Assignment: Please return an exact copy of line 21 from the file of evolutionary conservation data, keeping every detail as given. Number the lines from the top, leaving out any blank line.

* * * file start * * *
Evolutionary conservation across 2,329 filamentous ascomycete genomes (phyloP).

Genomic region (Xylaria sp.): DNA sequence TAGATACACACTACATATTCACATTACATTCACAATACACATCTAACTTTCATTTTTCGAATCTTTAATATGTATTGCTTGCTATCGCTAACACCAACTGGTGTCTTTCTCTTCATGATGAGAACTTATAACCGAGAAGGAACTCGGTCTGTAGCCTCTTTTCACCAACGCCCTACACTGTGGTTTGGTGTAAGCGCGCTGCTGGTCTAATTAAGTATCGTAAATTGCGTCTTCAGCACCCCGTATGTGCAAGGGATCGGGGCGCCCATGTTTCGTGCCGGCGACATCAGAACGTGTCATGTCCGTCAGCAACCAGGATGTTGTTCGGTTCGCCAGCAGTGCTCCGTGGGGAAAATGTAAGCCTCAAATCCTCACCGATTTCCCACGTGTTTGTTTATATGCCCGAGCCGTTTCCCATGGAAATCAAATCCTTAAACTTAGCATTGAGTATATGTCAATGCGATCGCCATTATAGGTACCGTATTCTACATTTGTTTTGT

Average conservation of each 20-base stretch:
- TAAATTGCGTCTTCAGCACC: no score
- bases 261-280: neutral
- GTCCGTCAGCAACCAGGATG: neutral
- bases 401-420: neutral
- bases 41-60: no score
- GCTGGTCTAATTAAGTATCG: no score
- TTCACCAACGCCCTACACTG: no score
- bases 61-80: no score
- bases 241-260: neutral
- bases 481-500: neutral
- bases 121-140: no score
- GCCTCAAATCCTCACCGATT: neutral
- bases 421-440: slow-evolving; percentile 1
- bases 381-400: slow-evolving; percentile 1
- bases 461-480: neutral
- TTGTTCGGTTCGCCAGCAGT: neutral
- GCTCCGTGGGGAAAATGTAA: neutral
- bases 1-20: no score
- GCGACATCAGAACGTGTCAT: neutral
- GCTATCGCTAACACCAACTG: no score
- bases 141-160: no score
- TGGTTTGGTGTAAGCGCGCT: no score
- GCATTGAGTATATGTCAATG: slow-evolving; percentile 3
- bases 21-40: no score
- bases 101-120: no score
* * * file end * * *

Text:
- bases 1-20: no score